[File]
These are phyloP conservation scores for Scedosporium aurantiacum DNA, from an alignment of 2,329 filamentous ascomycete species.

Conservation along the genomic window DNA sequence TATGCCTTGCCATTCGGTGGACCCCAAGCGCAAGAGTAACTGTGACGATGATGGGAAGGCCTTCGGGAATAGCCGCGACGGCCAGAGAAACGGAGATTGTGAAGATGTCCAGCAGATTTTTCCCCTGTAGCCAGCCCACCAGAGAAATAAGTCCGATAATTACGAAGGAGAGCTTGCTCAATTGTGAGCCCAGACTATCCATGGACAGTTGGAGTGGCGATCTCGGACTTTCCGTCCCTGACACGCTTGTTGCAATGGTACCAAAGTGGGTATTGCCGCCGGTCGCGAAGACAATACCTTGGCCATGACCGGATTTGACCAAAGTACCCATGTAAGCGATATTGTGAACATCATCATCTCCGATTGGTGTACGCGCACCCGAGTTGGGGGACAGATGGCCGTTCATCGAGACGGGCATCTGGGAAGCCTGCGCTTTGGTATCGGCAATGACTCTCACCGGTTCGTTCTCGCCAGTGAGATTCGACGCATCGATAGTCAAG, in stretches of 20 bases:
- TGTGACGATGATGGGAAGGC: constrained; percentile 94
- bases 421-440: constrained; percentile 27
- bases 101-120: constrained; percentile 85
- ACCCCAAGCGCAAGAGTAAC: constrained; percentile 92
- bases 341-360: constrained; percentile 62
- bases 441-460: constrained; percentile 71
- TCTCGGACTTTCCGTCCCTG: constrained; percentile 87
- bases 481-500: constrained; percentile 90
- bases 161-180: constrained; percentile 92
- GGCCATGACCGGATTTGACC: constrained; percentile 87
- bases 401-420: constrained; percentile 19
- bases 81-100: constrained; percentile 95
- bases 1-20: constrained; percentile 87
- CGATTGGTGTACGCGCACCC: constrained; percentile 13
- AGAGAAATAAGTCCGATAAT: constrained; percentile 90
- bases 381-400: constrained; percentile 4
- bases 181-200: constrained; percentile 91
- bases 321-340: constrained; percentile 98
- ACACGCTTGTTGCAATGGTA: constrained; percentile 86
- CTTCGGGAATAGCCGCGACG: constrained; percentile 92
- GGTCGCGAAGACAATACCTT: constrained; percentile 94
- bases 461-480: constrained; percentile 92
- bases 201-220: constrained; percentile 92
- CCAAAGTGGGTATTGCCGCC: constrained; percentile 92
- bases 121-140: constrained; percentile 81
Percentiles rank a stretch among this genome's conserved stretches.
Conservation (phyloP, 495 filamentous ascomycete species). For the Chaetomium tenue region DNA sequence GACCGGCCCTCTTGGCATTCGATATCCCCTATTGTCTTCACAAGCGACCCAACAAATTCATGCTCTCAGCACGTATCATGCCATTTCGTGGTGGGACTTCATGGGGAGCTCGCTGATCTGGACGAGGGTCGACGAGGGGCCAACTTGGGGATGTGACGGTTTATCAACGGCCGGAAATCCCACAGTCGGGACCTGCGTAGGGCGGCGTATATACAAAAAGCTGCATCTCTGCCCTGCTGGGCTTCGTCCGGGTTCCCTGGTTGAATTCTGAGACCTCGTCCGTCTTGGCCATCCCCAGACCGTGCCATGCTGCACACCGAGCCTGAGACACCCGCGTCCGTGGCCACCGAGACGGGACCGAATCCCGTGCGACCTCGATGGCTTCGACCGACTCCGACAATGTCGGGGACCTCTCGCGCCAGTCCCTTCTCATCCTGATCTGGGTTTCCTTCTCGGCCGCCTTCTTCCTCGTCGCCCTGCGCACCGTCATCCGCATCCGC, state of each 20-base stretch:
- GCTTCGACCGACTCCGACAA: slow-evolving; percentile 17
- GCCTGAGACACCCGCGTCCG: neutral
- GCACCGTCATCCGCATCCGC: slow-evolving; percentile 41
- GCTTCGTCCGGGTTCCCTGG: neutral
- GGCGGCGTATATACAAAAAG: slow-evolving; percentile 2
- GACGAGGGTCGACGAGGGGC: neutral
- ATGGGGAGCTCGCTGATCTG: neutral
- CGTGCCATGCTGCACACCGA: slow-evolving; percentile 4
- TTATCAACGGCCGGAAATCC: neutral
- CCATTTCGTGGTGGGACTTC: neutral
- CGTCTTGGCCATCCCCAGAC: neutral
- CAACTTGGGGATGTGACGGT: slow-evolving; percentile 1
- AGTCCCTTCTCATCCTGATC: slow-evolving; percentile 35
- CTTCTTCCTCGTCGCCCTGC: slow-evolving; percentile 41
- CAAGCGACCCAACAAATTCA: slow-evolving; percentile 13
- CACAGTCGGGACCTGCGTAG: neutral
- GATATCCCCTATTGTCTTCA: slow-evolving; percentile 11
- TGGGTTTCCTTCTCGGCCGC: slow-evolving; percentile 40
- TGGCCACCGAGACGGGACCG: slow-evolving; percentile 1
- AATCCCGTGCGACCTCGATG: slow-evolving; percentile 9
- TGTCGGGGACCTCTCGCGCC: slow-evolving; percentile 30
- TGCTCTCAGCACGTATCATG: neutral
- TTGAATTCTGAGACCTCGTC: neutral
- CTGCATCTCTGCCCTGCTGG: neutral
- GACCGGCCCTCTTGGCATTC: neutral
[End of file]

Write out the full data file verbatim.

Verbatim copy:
These are phyloP conservation scores for Scedosporium aurantiacum DNA, from an alignment of 2,329 filamentous ascomycete species.

Conservation along the genomic window DNA sequence TATGCCTTGCCATTCGGTGGACCCCAAGCGCAAGAGTAACTGTGACGATGATGGGAAGGCCTTCGGGAATAGCCGCGACGGCCAGAGAAACGGAGATTGTGAAGATGTCCAGCAGATTTTTCCCCTGTAGCCAGCCCACCAGAGAAATAAGTCCGATAATTACGAAGGAGAGCTTGCTCAATTGTGAGCCCAGACTATCCATGGACAGTTGGAGTGGCGATCTCGGACTTTCCGTCCCTGACACGCTTGTTGCAATGGTACCAAAGTGGGTATTGCCGCCGGTCGCGAAGACAATACCTTGGCCATGACCGGATTTGACCAAAGTACCCATGTAAGCGATATTGTGAACATCATCATCTCCGATTGGTGTACGCGCACCCGAGTTGGGGGACAGATGGCCGTTCATCGAGACGGGCATCTGGGAAGCCTGCGCTTTGGTATCGGCAATGACTCTCACCGGTTCGTTCTCGCCAGTGAGATTCGACGCATCGATAGTCAAG, in stretches of 20 bases:
- TGTGACGATGATGGGAAGGC: constrained; percentile 94
- bases 421-440: constrained; percentile 27
- bases 101-120: constrained; percentile 85
- ACCCCAAGCGCAAGAGTAAC: constrained; percentile 92
- bases 341-360: constrained; percentile 62
- bases 441-460: constrained; percentile 71
- TCTCGGACTTTCCGTCCCTG: constrained; percentile 87
- bases 481-500: constrained; percentile 90
- bases 161-180: constrained; percentile 92
- GGCCATGACCGGATTTGACC: constrained; percentile 87
- bases 401-420: constrained; percentile 19
- bases 81-100: constrained; percentile 95
- bases 1-20: constrained; percentile 87
- CGATTGGTGTACGCGCACCC: constrained; percentile 13
- AGAGAAATAAGTCCGATAAT: constrained; percentile 90
- bases 381-400: constrained; percentile 4
- bases 181-200: constrained; percentile 91
- bases 321-340: constrained; percentile 98
- ACACGCTTGTTGCAATGGTA: constrained; percentile 86
- CTTCGGGAATAGCCGCGACG: constrained; percentile 92
- GGTCGCGAAGACAATACCTT: constrained; percentile 94
- bases 461-480: constrained; percentile 92
- bases 201-220: constrained; percentile 92
- CCAAAGTGGGTATTGCCGCC: constrained; percentile 92
- bases 121-140: constrained; percentile 81
Percentiles rank a stretch among this genome's conserved stretches.
Conservation (phyloP, 495 filamentous ascomycete species). For the Chaetomium tenue region DNA sequence GACCGGCCCTCTTGGCATTCGATATCCCCTATTGTCTTCACAAGCGACCCAACAAATTCATGCTCTCAGCACGTATCATGCCATTTCGTGGTGGGACTTCATGGGGAGCTCGCTGATCTGGACGAGGGTCGACGAGGGGCCAACTTGGGGATGTGACGGTTTATCAACGGCCGGAAATCCCACAGTCGGGACCTGCGTAGGGCGGCGTATATACAAAAAGCTGCATCTCTGCCCTGCTGGGCTTCGTCCGGGTTCCCTGGTTGAATTCTGAGACCTCGTCCGTCTTGGCCATCCCCAGACCGTGCCATGCTGCACACCGAGCCTGAGACACCCGCGTCCGTGGCCACCGAGACGGGACCGAATCCCGTGCGACCTCGATGGCTTCGACCGACTCCGACAATGTCGGGGACCTCTCGCGCCAGTCCCTTCTCATCCTGATCTGGGTTTCCTTCTCGGCCGCCTTCTTCCTCGTCGCCCTGCGCACCGTCATCCGCATCCGC, state of each 20-base stretch:
- GCTTCGACCGACTCCGACAA: slow-evolving; percentile 17
- GCCTGAGACACCCGCGTCCG: neutral
- GCACCGTCATCCGCATCCGC: slow-evolving; percentile 41
- GCTTCGTCCGGGTTCCCTGG: neutral
- GGCGGCGTATATACAAAAAG: slow-evolving; percentile 2
- GACGAGGGTCGACGAGGGGC: neutral
- ATGGGGAGCTCGCTGATCTG: neutral
- CGTGCCATGCTGCACACCGA: slow-evolving; percentile 4
- TTATCAACGGCCGGAAATCC: neutral
- CCATTTCGTGGTGGGACTTC: neutral
- CGTCTTGGCCATCCCCAGAC: neutral
- CAACTTGGGGATGTGACGGT: slow-evolving; percentile 1
- AGTCCCTTCTCATCCTGATC: slow-evolving; percentile 35
- CTTCTTCCTCGTCGCCCTGC: slow-evolving; percentile 41
- CAAGCGACCCAACAAATTCA: slow-evolving; percentile 13
- CACAGTCGGGACCTGCGTAG: neutral
- GATATCCCCTATTGTCTTCA: slow-evolving; percentile 11
- TGGGTTTCCTTCTCGGCCGC: slow-evolving; percentile 40
- TGGCCACCGAGACGGGACCG: slow-evolving; percentile 1
- AATCCCGTGCGACCTCGATG: slow-evolving; percentile 9
- TGTCGGGGACCTCTCGCGCC: slow-evolving; percentile 30
- TGCTCTCAGCACGTATCATG: neutral
- TTGAATTCTGAGACCTCGTC: neutral
- CTGCATCTCTGCCCTGCTGG: neutral
- GACCGGCCCTCTTGGCATTC: neutral